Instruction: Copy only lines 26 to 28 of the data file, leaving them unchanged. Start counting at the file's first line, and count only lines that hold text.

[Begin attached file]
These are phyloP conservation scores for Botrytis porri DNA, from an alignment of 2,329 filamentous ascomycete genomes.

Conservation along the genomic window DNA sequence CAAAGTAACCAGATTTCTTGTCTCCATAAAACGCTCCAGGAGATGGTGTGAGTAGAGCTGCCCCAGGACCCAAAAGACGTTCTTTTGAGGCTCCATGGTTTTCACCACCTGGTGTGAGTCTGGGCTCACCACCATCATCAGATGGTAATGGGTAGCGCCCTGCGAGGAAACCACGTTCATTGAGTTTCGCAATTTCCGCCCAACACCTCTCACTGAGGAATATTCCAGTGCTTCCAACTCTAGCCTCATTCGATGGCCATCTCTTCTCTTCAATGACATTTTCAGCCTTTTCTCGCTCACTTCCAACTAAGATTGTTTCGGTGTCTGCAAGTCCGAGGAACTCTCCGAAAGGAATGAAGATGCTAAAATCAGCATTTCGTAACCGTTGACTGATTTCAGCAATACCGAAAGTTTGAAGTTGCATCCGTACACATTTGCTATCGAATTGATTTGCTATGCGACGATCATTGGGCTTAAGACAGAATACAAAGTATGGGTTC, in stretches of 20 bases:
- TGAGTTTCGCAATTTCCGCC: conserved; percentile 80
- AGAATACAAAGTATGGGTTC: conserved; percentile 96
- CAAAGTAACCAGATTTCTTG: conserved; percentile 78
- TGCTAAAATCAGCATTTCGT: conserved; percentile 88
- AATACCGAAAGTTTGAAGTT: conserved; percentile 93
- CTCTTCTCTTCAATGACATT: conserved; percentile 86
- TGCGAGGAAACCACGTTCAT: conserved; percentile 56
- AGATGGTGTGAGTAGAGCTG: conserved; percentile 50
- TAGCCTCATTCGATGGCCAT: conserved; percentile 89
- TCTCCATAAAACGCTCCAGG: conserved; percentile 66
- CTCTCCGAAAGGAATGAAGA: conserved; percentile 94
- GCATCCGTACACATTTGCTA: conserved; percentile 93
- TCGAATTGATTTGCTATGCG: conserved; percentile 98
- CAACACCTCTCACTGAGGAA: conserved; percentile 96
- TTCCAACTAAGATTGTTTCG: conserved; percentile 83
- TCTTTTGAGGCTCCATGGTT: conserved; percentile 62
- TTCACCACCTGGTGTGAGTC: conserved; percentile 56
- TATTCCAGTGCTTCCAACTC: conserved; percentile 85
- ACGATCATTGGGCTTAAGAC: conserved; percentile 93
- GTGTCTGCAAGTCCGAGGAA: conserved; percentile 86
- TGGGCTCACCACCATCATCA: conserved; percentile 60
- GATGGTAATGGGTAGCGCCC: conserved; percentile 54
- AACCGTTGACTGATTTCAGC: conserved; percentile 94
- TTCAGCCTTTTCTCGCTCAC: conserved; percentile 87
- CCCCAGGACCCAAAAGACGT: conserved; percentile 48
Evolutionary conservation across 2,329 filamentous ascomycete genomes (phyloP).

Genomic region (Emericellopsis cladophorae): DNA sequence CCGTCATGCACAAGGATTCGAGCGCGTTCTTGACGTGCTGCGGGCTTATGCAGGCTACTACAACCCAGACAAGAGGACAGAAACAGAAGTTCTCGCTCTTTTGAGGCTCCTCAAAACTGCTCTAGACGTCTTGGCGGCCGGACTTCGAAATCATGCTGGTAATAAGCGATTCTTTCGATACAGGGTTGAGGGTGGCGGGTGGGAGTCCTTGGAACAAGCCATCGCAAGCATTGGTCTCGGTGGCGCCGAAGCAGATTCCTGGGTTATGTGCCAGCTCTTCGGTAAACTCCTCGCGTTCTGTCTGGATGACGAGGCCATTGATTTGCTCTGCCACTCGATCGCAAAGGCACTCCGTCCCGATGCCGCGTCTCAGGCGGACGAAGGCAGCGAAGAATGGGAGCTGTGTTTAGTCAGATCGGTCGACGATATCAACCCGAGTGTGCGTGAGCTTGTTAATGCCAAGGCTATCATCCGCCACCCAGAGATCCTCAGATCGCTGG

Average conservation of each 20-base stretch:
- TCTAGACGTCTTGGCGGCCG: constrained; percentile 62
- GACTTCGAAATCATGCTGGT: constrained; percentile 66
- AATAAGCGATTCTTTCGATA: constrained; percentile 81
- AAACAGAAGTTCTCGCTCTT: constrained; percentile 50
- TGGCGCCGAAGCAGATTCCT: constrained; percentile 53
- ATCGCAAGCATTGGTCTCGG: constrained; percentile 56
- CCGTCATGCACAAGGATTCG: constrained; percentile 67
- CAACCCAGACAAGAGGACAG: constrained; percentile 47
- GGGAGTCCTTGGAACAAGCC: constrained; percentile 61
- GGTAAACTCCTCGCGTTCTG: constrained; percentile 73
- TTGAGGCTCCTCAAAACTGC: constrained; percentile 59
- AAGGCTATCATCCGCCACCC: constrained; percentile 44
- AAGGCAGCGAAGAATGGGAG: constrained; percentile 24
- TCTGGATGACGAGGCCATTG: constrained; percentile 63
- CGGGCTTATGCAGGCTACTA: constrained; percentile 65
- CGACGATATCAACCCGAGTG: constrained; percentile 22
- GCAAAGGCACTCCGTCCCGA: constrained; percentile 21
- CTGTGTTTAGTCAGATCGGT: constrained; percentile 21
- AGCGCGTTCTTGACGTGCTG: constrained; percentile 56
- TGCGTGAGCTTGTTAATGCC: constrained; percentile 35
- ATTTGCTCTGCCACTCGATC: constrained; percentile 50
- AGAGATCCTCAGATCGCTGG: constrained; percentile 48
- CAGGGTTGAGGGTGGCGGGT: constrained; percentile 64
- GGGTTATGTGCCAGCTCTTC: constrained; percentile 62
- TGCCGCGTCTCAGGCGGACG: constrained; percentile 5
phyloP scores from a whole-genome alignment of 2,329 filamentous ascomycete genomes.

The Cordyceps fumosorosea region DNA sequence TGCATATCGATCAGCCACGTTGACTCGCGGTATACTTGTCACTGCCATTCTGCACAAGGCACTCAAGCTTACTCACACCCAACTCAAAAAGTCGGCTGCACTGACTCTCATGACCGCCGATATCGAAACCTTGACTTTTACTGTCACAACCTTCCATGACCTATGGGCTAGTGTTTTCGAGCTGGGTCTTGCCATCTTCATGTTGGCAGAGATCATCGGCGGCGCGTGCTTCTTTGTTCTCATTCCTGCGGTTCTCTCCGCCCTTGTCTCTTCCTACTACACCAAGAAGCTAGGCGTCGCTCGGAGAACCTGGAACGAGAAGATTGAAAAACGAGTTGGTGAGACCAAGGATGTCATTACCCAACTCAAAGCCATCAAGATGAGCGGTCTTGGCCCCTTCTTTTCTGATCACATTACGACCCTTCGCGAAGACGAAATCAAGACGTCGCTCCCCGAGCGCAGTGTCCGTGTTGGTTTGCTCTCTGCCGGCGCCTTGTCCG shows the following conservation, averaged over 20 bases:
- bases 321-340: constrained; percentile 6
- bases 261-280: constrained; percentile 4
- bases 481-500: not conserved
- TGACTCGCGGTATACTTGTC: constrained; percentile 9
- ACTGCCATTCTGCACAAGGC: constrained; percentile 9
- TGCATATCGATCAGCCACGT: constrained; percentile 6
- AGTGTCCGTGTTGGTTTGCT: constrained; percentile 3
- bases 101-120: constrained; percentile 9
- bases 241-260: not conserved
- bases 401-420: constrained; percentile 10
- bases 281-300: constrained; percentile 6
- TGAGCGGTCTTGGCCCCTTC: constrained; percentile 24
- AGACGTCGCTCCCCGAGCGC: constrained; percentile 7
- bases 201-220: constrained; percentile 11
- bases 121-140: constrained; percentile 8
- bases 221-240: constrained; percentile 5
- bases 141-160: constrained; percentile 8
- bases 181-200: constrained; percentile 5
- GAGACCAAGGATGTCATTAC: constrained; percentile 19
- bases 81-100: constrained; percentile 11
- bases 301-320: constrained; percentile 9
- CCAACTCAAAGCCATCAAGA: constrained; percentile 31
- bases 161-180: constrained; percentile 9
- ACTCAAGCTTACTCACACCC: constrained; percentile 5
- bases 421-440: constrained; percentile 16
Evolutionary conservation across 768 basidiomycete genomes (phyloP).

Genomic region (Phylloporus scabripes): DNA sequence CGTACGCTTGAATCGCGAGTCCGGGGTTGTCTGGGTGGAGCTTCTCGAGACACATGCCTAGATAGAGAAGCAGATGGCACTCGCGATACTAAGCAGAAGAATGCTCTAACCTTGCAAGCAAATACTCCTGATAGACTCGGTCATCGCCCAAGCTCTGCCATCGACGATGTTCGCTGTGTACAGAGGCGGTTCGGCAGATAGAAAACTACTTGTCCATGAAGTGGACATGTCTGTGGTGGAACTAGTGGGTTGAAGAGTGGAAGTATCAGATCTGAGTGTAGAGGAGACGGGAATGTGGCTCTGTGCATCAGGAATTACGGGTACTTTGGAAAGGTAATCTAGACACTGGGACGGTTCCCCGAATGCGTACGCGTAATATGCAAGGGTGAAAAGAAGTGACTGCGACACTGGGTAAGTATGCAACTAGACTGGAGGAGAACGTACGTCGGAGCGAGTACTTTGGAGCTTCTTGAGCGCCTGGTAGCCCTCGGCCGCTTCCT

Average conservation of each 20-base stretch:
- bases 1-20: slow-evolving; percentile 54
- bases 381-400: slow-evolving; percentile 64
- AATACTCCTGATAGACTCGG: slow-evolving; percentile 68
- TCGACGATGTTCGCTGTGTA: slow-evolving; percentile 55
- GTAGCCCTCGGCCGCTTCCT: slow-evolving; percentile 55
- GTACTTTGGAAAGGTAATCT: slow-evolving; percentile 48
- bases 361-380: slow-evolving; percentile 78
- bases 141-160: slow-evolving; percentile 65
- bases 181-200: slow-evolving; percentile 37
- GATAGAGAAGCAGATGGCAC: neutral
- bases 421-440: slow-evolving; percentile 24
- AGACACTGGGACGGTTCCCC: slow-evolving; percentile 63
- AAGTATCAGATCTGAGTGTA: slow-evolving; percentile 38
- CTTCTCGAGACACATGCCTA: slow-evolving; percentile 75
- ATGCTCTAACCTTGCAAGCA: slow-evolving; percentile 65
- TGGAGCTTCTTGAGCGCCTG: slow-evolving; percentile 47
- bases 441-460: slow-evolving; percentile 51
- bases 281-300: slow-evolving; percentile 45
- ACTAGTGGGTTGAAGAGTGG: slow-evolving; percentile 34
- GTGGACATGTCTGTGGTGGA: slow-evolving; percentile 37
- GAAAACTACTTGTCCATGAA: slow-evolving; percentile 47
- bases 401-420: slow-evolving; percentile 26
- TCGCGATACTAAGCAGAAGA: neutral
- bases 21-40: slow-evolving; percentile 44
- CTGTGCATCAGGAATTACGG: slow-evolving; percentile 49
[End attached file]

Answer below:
- TTCAGCCTTTTCTCGCTCAC: conserved; percentile 87
- CCCCAGGACCCAAAAGACGT: conserved; percentile 48
Evolutionary conservation across 2,329 filamentous ascomycete genomes (phyloP).